I just looked out my bedroom window and did a double take. Is our tulip poplar getting its wisdom teeth? It looks like a molar is growing out of this dead tree branch.
What do you think it is?
It could be a bone taken into the tree by one of the local raccoons. It could be a bit of wood, but how did it get there? I thought it might be some sort of mushroom, but it doesn’t seem to be attached at the bottom.
It’s a mystery.
[Edited: May 15 — The next day the object had been moved closer to the trunk of the tree and by noon it was gone. Never figured out what it was. Maybe a muffin a squirrel was hording?]
We had a nice and lazy Mother’s Day yesterday and because I was still getting over my loss of sleep from Friday, thought I’d take a little nap. I didn’t get to sleep, however, because shortly after lying down, I heard a bird call from the backyard I don’t hear a whole lot. I thought about what it could be, then remembered — oh yeah, blue jay.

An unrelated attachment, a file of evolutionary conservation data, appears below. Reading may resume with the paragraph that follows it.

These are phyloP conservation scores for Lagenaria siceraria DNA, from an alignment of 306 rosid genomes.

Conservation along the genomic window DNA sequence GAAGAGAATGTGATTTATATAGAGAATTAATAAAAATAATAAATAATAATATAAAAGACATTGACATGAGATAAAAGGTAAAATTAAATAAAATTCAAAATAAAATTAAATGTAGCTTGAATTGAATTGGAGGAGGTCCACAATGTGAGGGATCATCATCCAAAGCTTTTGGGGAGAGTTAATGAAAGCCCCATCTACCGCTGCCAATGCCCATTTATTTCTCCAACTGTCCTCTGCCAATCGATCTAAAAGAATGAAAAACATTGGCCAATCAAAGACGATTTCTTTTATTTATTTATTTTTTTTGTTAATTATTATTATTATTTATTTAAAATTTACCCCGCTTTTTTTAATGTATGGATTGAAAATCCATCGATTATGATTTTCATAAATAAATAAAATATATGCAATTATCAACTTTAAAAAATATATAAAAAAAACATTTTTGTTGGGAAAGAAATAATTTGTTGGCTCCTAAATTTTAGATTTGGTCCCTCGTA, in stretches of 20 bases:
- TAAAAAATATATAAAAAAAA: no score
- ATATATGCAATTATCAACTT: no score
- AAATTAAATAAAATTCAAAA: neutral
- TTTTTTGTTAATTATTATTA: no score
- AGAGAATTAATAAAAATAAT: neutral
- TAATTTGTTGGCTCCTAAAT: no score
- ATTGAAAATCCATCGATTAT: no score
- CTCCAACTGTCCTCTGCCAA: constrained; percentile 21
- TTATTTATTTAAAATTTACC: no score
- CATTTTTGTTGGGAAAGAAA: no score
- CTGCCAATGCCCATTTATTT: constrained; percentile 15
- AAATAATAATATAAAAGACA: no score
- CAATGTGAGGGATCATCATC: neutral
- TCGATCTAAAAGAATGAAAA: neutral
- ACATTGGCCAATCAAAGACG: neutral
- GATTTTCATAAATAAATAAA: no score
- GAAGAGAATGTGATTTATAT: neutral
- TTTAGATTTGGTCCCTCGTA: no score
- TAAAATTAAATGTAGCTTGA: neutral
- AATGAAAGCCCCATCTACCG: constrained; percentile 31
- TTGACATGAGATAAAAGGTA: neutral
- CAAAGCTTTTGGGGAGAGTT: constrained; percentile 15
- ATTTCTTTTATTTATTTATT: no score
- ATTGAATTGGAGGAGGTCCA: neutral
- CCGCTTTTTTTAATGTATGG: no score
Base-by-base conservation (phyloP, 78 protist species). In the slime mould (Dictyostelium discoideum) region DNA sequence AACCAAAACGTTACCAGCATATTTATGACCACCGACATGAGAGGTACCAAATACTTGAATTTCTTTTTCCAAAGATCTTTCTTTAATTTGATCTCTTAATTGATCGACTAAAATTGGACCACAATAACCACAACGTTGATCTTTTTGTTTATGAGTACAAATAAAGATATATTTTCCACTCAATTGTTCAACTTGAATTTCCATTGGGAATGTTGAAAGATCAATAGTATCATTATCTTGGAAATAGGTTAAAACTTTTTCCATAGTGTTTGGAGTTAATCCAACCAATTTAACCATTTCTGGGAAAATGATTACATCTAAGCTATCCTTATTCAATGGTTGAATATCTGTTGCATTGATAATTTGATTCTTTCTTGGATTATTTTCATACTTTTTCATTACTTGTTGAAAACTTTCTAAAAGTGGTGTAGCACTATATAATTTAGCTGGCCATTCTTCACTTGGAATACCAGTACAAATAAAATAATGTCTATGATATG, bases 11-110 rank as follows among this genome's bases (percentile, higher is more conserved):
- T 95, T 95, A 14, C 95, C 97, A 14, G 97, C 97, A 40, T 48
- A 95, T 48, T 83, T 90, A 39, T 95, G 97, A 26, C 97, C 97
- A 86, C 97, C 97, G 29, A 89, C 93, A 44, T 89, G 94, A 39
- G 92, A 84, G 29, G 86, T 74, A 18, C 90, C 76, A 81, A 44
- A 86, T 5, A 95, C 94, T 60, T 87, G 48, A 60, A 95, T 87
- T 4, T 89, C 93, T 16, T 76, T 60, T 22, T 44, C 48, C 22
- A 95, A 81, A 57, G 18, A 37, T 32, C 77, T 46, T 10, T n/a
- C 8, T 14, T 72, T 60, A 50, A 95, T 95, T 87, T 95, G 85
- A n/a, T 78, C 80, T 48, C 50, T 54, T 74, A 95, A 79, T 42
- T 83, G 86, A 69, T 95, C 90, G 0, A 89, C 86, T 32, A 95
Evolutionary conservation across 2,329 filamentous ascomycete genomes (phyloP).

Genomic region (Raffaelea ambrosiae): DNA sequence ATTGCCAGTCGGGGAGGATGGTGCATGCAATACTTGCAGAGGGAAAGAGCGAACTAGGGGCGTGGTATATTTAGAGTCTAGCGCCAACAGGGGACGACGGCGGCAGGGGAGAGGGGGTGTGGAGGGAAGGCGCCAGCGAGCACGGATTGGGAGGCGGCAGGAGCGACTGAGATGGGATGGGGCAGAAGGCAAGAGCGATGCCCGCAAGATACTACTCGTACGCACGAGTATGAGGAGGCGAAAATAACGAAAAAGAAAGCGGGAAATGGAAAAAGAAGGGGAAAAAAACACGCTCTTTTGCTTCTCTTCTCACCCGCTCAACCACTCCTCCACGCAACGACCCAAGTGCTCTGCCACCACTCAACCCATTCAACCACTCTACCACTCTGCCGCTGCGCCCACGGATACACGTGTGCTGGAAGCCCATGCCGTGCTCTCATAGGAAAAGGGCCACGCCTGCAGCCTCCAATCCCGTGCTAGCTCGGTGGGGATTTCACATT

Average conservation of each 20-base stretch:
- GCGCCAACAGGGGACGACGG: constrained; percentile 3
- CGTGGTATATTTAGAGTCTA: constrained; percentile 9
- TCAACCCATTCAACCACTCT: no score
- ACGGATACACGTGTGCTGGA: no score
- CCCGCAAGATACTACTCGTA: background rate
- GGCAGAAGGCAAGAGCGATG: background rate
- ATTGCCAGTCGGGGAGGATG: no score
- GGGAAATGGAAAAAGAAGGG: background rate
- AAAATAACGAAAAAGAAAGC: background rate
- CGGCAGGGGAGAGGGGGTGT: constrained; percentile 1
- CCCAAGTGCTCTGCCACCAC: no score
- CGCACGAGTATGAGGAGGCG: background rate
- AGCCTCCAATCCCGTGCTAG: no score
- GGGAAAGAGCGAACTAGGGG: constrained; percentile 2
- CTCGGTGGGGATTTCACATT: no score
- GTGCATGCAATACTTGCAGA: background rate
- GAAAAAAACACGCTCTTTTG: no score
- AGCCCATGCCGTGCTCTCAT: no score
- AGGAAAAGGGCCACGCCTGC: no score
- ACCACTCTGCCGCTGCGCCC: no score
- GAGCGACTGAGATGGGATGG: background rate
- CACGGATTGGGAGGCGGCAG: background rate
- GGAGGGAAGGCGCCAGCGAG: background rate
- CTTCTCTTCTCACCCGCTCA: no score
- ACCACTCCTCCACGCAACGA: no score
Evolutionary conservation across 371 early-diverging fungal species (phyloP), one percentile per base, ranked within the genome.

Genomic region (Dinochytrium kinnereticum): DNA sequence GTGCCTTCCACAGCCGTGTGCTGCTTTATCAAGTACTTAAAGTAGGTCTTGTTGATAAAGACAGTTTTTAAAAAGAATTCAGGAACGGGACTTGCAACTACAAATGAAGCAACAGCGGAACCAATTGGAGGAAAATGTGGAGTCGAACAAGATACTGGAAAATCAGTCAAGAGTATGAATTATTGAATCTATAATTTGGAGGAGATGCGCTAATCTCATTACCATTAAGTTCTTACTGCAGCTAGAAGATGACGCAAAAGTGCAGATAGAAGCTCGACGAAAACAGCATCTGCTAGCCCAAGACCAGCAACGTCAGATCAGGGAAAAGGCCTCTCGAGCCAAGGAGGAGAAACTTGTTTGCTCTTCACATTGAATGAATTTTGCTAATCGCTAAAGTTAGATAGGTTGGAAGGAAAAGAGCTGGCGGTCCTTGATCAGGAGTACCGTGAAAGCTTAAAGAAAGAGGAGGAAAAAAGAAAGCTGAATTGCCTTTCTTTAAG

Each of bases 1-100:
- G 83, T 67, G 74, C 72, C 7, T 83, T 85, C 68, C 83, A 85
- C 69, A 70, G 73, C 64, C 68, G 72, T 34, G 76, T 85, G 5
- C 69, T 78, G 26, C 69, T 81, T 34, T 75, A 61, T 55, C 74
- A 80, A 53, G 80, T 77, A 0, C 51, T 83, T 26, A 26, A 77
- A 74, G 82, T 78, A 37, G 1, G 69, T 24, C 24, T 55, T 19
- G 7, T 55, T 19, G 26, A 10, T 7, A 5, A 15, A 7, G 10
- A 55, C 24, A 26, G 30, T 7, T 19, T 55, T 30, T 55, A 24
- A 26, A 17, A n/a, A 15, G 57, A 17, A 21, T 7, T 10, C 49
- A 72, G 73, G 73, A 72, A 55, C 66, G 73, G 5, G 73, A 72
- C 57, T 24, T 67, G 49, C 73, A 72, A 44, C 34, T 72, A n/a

Ok, so blue jays are not that exciting, but I figured I’d go take a look anyway. They are always fun to watch. I walked downstairs to the windows that overlook the back yard and was surprised to see a medium sized hawk with black stripes on its tail sitting on the top of our trampoline net. Then I saw, on the floor of the trampoline, three agitated mourning doves. They’d try to fly up to escape, and the hawk would dive at them, and then fly up to the opposite side of the trampoline. Whenever the hawk moved, a pair of blue jays would dive at the hawk, scolding all the while, from branches above the trampoline. This happened several times and I wondered if I should go save the doves because it looked dire for them. If my camera had been handy I would have snapped a photo or two or taken a movie, because this was so weird, but before I could grab my camera, the hawk flew away to another yard. I guess the blue jays were too much for it.
The mourning doves were either exhausted or too scared to fly well, because they couldn’t seem to fly out of the enclosure. Either that or they might need a longer runway to become airborne than the trampoline offered. Clare, Andrew and I went out and opened the flap of the trampoline net and the doves calmly walked out of the enclosure and flew away.